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October 1942


Author Affiliations

From the Howe Laboratory of Ophthalmology, Harvard Medical School.

Arch Ophthalmol. 1942;28(4):661-669. doi:10.1001/archopht.1942.00880100095007

Previously we have presented experimental data on the permeability and the swelling characteristics of the cornea.1 The purpose of the present report is to integrate these experimental findings into a theory of corneal function and to obtain thereby an explanation for some of the properties that are apparently unique to the cornea.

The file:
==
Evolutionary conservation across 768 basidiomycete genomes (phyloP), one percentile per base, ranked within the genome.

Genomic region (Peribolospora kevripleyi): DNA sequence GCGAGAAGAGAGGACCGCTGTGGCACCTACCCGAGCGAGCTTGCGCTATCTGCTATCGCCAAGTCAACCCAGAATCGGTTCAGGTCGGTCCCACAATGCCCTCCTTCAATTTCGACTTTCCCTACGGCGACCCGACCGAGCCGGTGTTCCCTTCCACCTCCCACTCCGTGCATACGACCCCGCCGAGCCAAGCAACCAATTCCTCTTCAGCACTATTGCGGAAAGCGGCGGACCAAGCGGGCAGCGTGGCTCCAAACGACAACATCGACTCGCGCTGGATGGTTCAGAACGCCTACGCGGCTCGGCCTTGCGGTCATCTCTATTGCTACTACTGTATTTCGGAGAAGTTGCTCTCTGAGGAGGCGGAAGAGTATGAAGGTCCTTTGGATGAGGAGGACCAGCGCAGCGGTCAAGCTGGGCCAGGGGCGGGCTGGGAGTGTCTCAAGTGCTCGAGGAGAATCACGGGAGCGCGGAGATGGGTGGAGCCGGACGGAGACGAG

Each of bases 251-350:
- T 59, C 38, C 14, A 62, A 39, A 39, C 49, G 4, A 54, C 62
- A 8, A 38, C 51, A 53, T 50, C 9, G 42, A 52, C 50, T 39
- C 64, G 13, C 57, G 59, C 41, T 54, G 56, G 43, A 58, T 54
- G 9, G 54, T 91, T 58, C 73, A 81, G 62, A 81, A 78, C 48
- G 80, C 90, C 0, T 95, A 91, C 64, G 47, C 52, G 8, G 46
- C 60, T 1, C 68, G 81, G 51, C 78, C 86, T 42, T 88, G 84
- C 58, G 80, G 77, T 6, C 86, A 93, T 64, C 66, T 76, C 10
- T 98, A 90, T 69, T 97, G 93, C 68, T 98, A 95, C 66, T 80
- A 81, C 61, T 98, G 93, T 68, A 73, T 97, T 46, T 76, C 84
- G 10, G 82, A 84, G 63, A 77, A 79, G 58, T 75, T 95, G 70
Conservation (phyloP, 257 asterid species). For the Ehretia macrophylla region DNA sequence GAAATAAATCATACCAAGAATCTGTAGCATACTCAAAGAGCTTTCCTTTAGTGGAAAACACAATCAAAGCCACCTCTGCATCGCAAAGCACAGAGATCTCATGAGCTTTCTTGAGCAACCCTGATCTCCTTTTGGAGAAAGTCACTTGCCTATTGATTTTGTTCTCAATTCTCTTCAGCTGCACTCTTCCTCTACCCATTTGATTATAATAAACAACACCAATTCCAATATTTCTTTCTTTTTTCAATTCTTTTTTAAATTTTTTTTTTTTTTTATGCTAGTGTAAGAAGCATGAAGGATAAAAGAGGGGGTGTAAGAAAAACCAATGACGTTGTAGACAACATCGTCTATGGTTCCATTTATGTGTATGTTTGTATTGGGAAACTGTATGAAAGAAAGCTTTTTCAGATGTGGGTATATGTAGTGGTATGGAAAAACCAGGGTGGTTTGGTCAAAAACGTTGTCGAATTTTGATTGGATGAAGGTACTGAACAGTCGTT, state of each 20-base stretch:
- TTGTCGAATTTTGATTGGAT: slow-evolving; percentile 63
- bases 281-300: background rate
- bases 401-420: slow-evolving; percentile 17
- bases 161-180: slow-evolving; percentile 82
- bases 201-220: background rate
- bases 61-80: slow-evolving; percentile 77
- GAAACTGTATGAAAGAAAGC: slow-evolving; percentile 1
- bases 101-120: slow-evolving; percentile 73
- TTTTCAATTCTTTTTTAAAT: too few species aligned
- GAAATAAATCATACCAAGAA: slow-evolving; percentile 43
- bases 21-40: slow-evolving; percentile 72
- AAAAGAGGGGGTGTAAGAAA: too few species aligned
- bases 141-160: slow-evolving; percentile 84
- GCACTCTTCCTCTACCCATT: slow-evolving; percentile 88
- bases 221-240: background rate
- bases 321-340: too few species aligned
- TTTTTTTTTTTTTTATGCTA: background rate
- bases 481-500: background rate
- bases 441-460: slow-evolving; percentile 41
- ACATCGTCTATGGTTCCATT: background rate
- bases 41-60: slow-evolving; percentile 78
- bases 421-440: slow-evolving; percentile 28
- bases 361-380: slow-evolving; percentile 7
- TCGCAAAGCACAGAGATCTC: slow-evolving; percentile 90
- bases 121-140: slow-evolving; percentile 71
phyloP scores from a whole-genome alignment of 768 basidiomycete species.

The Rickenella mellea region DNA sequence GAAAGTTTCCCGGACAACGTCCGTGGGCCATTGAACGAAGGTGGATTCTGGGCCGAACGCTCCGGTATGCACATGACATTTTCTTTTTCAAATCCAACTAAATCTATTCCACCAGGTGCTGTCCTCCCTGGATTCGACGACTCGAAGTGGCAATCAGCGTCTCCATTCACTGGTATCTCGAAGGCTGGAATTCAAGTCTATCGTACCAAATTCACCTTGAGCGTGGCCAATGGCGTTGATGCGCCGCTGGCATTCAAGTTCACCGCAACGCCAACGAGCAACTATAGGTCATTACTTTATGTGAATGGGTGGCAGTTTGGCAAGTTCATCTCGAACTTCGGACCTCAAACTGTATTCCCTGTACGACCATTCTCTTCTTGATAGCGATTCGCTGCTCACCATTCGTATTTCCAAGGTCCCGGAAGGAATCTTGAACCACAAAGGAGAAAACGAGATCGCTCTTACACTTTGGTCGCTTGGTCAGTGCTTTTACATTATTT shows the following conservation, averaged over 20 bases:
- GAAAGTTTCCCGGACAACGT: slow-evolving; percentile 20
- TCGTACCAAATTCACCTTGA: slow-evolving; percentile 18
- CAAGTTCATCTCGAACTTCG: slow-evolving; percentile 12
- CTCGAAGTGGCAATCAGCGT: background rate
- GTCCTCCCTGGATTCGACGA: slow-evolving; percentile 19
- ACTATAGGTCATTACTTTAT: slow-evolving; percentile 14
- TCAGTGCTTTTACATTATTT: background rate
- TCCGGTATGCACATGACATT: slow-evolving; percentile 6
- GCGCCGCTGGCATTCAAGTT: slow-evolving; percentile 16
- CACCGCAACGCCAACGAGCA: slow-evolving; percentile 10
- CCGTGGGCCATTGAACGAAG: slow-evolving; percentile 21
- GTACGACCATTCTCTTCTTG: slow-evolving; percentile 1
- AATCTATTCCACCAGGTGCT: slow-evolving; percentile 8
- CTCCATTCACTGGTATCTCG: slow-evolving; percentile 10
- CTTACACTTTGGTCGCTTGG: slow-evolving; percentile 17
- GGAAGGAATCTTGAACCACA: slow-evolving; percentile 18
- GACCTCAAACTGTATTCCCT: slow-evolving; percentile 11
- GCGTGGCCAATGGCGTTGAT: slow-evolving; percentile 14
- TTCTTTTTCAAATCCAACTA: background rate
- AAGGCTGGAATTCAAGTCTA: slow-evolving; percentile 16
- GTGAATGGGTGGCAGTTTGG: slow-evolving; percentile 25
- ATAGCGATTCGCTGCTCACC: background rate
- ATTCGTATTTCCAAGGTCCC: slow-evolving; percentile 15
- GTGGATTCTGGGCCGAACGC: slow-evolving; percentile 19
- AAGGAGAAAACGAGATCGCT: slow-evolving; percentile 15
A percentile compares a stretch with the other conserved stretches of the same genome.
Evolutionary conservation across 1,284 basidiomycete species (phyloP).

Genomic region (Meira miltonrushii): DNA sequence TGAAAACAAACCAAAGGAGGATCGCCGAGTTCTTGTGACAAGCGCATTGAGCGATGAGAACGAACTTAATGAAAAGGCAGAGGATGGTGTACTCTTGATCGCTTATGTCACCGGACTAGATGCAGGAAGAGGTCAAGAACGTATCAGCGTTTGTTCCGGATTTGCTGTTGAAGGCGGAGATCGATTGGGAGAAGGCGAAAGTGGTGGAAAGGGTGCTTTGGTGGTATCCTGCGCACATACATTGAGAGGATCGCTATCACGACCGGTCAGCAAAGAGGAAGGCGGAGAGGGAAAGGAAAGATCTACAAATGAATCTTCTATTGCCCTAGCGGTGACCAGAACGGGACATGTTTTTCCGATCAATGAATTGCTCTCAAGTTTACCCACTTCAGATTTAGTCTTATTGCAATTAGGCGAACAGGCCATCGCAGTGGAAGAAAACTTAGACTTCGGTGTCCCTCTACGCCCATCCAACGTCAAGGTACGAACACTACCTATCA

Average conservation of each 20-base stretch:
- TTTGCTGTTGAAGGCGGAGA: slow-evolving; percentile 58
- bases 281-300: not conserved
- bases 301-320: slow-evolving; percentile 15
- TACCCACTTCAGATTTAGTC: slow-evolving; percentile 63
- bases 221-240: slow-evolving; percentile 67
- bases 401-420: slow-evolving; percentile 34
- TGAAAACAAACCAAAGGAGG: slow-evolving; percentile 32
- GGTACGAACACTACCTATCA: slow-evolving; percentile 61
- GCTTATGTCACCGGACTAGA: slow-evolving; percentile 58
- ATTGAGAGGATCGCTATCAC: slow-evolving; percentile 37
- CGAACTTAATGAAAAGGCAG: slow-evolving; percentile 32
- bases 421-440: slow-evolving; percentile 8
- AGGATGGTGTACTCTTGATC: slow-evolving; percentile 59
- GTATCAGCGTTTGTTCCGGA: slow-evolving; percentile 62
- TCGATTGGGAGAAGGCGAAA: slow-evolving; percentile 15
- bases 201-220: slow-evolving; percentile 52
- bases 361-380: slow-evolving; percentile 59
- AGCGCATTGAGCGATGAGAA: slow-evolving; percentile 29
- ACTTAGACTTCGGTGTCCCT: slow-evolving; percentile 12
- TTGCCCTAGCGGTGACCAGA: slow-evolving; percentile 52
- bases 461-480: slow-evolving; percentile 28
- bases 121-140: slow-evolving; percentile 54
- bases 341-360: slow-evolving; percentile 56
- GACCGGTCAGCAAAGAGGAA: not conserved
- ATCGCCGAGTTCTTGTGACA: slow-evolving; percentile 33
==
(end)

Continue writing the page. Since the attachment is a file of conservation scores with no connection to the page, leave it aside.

1. SYNOPSIS AND REVIEW  Corneal pieces show an extraordinary capacity to swell when immersed in various aqueous solutions, including blood serum and aqueous humor, regardless of the tonicity of the solution, the nature of the solvent or the hydrogen ion concentration. This property of imbibing fluid over and above the normal content, or, in other words. this characteristic of being maintained normally in a deturgesced state, distinguishes the cornea, in general, from other tissues. It is especially remarkable in comparison with the sclera, for scleral pieces swell little or not at all in solutions which result in

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